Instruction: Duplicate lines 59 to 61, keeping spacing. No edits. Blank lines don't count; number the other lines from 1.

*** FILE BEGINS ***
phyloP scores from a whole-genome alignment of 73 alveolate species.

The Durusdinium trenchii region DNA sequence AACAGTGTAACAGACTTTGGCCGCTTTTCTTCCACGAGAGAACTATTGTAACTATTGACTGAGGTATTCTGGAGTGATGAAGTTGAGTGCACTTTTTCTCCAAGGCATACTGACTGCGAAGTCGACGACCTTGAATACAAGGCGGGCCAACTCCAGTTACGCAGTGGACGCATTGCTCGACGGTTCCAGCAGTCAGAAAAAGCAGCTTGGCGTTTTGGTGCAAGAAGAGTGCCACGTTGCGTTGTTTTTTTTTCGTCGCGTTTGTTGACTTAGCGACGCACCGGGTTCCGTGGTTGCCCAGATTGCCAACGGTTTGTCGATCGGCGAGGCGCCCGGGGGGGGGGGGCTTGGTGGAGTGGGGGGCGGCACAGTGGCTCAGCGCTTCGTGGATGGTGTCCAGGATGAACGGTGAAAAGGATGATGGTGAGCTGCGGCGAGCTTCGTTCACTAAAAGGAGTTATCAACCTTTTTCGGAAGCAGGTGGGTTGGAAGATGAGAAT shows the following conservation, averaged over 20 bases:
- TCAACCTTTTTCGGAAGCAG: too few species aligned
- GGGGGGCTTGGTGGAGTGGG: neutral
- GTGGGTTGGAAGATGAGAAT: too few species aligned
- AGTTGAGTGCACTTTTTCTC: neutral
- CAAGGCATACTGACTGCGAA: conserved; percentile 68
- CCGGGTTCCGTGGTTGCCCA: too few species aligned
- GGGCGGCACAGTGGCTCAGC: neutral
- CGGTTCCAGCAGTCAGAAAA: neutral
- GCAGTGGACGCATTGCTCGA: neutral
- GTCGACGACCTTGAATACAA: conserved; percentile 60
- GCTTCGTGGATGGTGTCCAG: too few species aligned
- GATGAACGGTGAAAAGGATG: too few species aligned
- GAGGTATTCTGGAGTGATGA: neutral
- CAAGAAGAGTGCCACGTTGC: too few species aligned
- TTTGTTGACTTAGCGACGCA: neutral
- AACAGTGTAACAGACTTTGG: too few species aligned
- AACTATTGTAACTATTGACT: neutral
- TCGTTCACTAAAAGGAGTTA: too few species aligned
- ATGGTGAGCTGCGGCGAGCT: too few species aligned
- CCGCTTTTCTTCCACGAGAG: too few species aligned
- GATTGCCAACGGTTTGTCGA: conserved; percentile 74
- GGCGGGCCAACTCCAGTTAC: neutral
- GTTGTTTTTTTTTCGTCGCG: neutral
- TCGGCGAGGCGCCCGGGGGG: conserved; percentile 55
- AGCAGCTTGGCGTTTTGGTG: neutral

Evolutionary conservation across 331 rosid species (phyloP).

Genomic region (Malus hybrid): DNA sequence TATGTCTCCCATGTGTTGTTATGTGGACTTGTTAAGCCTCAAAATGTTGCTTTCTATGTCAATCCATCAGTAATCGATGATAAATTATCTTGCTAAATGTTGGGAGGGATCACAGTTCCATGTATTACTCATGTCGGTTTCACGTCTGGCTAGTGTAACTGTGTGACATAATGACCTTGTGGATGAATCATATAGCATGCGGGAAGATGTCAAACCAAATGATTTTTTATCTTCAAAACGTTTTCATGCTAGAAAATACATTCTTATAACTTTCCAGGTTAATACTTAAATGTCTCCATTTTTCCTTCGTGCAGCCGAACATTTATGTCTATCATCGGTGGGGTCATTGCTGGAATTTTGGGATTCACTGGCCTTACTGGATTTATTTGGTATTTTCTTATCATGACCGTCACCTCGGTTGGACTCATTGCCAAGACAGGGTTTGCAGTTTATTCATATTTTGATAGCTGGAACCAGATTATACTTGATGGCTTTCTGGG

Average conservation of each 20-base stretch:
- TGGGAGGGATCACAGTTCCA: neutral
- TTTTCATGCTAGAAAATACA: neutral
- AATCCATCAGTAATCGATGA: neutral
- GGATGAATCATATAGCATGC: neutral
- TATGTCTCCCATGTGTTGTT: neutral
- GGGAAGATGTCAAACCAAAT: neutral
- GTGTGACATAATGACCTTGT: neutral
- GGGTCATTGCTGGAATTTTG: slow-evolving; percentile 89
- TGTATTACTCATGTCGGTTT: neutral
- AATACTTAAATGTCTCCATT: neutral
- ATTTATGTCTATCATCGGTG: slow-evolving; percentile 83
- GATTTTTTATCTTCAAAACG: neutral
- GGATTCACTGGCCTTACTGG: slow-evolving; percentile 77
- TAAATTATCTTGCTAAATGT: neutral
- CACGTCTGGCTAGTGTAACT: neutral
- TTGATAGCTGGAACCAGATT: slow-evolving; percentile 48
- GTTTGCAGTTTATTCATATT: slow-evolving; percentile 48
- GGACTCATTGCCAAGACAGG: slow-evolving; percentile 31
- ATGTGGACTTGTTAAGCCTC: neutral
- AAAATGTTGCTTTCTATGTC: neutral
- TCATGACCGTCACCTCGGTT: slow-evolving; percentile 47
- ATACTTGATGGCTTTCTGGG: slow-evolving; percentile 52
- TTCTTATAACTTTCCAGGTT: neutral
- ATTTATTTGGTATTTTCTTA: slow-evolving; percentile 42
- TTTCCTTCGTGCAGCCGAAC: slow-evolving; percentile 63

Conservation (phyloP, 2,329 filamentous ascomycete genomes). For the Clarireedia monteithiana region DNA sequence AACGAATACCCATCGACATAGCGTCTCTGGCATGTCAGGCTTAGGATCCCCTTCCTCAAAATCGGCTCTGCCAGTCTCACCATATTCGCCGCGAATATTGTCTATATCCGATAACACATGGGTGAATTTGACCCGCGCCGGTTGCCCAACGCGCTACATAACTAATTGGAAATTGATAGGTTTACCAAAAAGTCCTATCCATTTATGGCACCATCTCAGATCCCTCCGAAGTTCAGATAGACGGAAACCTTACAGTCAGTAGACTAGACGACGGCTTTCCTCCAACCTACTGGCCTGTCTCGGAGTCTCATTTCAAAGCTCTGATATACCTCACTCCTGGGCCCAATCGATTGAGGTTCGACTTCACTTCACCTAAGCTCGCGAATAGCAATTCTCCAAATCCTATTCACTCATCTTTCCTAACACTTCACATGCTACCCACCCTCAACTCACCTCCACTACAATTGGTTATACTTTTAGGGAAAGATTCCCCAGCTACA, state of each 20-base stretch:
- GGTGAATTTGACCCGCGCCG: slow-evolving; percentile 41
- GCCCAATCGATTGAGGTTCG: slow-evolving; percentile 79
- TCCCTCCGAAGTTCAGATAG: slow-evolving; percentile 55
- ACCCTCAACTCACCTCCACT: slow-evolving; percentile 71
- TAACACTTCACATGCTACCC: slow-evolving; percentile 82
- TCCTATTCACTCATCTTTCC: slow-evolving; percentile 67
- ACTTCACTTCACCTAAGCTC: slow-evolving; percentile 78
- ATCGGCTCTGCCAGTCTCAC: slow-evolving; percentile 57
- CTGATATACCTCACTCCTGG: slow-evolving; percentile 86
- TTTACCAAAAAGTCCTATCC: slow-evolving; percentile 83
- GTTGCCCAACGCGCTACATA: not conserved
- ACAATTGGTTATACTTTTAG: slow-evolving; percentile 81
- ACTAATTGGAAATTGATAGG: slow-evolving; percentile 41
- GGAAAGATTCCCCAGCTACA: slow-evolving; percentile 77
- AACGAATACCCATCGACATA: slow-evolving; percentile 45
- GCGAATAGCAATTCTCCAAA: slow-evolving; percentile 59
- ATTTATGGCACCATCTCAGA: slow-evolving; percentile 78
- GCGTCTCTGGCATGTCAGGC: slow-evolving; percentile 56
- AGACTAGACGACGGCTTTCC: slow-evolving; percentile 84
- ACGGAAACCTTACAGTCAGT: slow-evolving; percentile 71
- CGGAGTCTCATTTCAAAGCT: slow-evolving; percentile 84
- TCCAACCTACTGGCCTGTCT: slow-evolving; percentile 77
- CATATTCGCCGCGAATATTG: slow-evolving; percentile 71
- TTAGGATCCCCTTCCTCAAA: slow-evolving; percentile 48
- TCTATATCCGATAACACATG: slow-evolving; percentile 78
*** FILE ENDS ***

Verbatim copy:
- TCCCTCCGAAGTTCAGATAG: slow-evolving; percentile 55
- ACCCTCAACTCACCTCCACT: slow-evolving; percentile 71
- TAACACTTCACATGCTACCC: slow-evolving; percentile 82